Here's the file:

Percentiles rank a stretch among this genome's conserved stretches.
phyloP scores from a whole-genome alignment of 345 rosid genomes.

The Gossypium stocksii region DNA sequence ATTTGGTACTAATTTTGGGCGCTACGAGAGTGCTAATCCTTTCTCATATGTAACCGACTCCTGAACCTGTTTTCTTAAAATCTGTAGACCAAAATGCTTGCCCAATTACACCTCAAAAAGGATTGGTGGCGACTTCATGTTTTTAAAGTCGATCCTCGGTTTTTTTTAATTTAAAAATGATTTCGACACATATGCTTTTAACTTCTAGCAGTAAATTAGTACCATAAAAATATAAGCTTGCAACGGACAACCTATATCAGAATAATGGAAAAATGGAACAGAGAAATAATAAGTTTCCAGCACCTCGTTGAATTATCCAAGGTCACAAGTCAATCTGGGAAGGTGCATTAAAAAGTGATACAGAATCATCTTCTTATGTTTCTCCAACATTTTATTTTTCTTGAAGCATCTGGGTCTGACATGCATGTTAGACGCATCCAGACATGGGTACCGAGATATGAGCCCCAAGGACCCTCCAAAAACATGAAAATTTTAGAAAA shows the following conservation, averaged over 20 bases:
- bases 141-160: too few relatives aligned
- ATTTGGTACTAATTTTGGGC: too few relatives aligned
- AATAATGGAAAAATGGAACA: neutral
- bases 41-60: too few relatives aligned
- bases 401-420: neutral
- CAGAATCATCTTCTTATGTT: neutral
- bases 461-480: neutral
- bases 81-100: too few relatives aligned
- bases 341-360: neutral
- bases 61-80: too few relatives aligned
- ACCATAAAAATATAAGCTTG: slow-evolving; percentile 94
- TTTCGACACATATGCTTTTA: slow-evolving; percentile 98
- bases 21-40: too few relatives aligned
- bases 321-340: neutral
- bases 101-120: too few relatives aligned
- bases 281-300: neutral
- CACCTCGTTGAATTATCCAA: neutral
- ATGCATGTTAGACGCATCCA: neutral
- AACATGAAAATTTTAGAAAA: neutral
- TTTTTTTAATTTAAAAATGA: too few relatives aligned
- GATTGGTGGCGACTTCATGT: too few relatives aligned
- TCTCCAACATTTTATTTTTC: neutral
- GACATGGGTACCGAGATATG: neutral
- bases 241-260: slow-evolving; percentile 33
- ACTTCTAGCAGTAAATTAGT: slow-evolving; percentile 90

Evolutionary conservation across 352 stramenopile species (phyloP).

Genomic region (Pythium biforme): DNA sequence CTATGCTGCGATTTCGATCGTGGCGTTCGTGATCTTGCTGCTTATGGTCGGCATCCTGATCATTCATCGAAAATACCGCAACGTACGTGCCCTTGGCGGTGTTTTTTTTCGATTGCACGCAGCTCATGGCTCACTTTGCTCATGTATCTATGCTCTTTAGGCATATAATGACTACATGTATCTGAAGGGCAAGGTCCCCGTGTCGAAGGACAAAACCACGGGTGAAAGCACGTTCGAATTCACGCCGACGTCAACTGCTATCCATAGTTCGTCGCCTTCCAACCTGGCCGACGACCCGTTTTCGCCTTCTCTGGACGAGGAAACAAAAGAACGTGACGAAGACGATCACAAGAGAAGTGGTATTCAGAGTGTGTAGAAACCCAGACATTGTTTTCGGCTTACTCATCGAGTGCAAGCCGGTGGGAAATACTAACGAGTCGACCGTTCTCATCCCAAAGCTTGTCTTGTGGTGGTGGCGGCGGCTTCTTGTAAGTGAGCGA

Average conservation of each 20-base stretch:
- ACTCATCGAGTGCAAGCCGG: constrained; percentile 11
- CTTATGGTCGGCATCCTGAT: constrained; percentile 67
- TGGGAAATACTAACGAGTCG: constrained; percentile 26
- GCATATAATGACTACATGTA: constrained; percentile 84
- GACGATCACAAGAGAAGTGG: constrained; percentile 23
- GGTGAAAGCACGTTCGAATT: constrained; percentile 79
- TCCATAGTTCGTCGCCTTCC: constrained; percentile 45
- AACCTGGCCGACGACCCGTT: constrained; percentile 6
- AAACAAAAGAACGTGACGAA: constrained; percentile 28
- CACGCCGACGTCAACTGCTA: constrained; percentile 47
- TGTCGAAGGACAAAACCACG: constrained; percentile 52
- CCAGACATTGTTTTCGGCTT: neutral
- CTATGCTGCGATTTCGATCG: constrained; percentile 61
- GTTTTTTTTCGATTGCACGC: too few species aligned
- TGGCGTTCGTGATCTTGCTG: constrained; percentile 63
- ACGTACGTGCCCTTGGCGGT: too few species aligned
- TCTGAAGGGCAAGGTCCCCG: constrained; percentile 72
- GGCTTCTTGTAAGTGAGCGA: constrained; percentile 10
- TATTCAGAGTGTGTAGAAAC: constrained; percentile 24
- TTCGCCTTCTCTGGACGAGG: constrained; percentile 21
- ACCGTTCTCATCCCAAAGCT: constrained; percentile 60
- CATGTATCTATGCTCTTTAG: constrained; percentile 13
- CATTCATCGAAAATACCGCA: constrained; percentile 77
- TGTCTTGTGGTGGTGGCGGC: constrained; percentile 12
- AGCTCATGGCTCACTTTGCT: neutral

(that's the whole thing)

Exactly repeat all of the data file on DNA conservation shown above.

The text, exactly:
Percentiles rank a stretch among this genome's conserved stretches.
phyloP scores from a whole-genome alignment of 345 rosid genomes.

The Gossypium stocksii region DNA sequence ATTTGGTACTAATTTTGGGCGCTACGAGAGTGCTAATCCTTTCTCATATGTAACCGACTCCTGAACCTGTTTTCTTAAAATCTGTAGACCAAAATGCTTGCCCAATTACACCTCAAAAAGGATTGGTGGCGACTTCATGTTTTTAAAGTCGATCCTCGGTTTTTTTTAATTTAAAAATGATTTCGACACATATGCTTTTAACTTCTAGCAGTAAATTAGTACCATAAAAATATAAGCTTGCAACGGACAACCTATATCAGAATAATGGAAAAATGGAACAGAGAAATAATAAGTTTCCAGCACCTCGTTGAATTATCCAAGGTCACAAGTCAATCTGGGAAGGTGCATTAAAAAGTGATACAGAATCATCTTCTTATGTTTCTCCAACATTTTATTTTTCTTGAAGCATCTGGGTCTGACATGCATGTTAGACGCATCCAGACATGGGTACCGAGATATGAGCCCCAAGGACCCTCCAAAAACATGAAAATTTTAGAAAA shows the following conservation, averaged over 20 bases:
- bases 141-160: too few relatives aligned
- ATTTGGTACTAATTTTGGGC: too few relatives aligned
- AATAATGGAAAAATGGAACA: neutral
- bases 41-60: too few relatives aligned
- bases 401-420: neutral
- CAGAATCATCTTCTTATGTT: neutral
- bases 461-480: neutral
- bases 81-100: too few relatives aligned
- bases 341-360: neutral
- bases 61-80: too few relatives aligned
- ACCATAAAAATATAAGCTTG: slow-evolving; percentile 94
- TTTCGACACATATGCTTTTA: slow-evolving; percentile 98
- bases 21-40: too few relatives aligned
- bases 321-340: neutral
- bases 101-120: too few relatives aligned
- bases 281-300: neutral
- CACCTCGTTGAATTATCCAA: neutral
- ATGCATGTTAGACGCATCCA: neutral
- AACATGAAAATTTTAGAAAA: neutral
- TTTTTTTAATTTAAAAATGA: too few relatives aligned
- GATTGGTGGCGACTTCATGT: too few relatives aligned
- TCTCCAACATTTTATTTTTC: neutral
- GACATGGGTACCGAGATATG: neutral
- bases 241-260: slow-evolving; percentile 33
- ACTTCTAGCAGTAAATTAGT: slow-evolving; percentile 90

Evolutionary conservation across 352 stramenopile species (phyloP).

Genomic region (Pythium biforme): DNA sequence CTATGCTGCGATTTCGATCGTGGCGTTCGTGATCTTGCTGCTTATGGTCGGCATCCTGATCATTCATCGAAAATACCGCAACGTACGTGCCCTTGGCGGTGTTTTTTTTCGATTGCACGCAGCTCATGGCTCACTTTGCTCATGTATCTATGCTCTTTAGGCATATAATGACTACATGTATCTGAAGGGCAAGGTCCCCGTGTCGAAGGACAAAACCACGGGTGAAAGCACGTTCGAATTCACGCCGACGTCAACTGCTATCCATAGTTCGTCGCCTTCCAACCTGGCCGACGACCCGTTTTCGCCTTCTCTGGACGAGGAAACAAAAGAACGTGACGAAGACGATCACAAGAGAAGTGGTATTCAGAGTGTGTAGAAACCCAGACATTGTTTTCGGCTTACTCATCGAGTGCAAGCCGGTGGGAAATACTAACGAGTCGACCGTTCTCATCCCAAAGCTTGTCTTGTGGTGGTGGCGGCGGCTTCTTGTAAGTGAGCGA

Average conservation of each 20-base stretch:
- ACTCATCGAGTGCAAGCCGG: constrained; percentile 11
- CTTATGGTCGGCATCCTGAT: constrained; percentile 67
- TGGGAAATACTAACGAGTCG: constrained; percentile 26
- GCATATAATGACTACATGTA: constrained; percentile 84
- GACGATCACAAGAGAAGTGG: constrained; percentile 23
- GGTGAAAGCACGTTCGAATT: constrained; percentile 79
- TCCATAGTTCGTCGCCTTCC: constrained; percentile 45
- AACCTGGCCGACGACCCGTT: constrained; percentile 6
- AAACAAAAGAACGTGACGAA: constrained; percentile 28
- CACGCCGACGTCAACTGCTA: constrained; percentile 47
- TGTCGAAGGACAAAACCACG: constrained; percentile 52
- CCAGACATTGTTTTCGGCTT: neutral
- CTATGCTGCGATTTCGATCG: constrained; percentile 61
- GTTTTTTTTCGATTGCACGC: too few species aligned
- TGGCGTTCGTGATCTTGCTG: constrained; percentile 63
- ACGTACGTGCCCTTGGCGGT: too few species aligned
- TCTGAAGGGCAAGGTCCCCG: constrained; percentile 72
- GGCTTCTTGTAAGTGAGCGA: constrained; percentile 10
- TATTCAGAGTGTGTAGAAAC: constrained; percentile 24
- TTCGCCTTCTCTGGACGAGG: constrained; percentile 21
- ACCGTTCTCATCCCAAAGCT: constrained; percentile 60
- CATGTATCTATGCTCTTTAG: constrained; percentile 13
- CATTCATCGAAAATACCGCA: constrained; percentile 77
- TGTCTTGTGGTGGTGGCGGC: constrained; percentile 12
- AGCTCATGGCTCACTTTGCT: neutral